On the steps of the Paris stock exchange the goldskinned men quoting prices on their gemmed fingers. Gabbles of geese. They swarmed loud, uncouth, about the temple, their heads thickplotting under maladroit silk hats. Not theirs: these clothes, this speech, these gestures. Their full slow eyes belied the words, the gestures eager and unoffending, but knew the rancours massed about them and knew their zeal was vain. Vain patience to heap and hoard. Time surely would scatter all. A hoard heaped by the roadside: plundered and passing on. Their eyes knew their years of wandering and, patient, knew the dishonours of their flesh.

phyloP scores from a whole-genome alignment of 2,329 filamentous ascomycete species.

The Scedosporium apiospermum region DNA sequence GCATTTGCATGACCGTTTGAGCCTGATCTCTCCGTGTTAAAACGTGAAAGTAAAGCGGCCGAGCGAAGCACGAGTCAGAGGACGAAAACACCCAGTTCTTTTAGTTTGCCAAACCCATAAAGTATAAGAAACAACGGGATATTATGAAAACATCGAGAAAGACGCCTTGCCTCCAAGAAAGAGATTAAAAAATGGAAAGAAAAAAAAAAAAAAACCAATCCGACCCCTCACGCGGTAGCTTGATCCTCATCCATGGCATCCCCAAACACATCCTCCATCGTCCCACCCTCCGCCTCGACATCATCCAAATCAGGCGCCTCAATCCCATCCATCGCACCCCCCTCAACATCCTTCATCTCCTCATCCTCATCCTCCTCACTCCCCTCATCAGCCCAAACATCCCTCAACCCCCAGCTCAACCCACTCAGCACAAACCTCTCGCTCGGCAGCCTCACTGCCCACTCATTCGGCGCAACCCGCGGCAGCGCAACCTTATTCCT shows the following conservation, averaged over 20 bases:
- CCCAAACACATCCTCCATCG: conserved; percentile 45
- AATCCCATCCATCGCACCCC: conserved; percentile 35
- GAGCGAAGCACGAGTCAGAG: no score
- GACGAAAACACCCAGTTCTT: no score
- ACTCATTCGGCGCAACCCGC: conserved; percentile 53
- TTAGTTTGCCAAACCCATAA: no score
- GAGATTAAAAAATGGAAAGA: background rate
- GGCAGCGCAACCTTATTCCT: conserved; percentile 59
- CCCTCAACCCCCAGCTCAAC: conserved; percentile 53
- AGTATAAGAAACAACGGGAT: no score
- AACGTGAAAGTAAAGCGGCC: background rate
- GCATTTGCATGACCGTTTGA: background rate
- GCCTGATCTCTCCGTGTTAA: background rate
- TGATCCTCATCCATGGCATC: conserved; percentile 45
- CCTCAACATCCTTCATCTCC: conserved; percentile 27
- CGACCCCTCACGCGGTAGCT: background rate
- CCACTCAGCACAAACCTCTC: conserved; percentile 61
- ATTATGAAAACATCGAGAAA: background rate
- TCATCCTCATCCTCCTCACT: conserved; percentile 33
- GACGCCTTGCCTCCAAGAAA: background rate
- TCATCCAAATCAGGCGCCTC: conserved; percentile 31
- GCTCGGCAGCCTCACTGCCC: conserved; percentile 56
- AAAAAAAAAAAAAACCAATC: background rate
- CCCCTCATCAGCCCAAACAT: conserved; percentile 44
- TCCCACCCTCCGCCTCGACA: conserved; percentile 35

- James Joyce, Ulysses, Nestor Ch. 2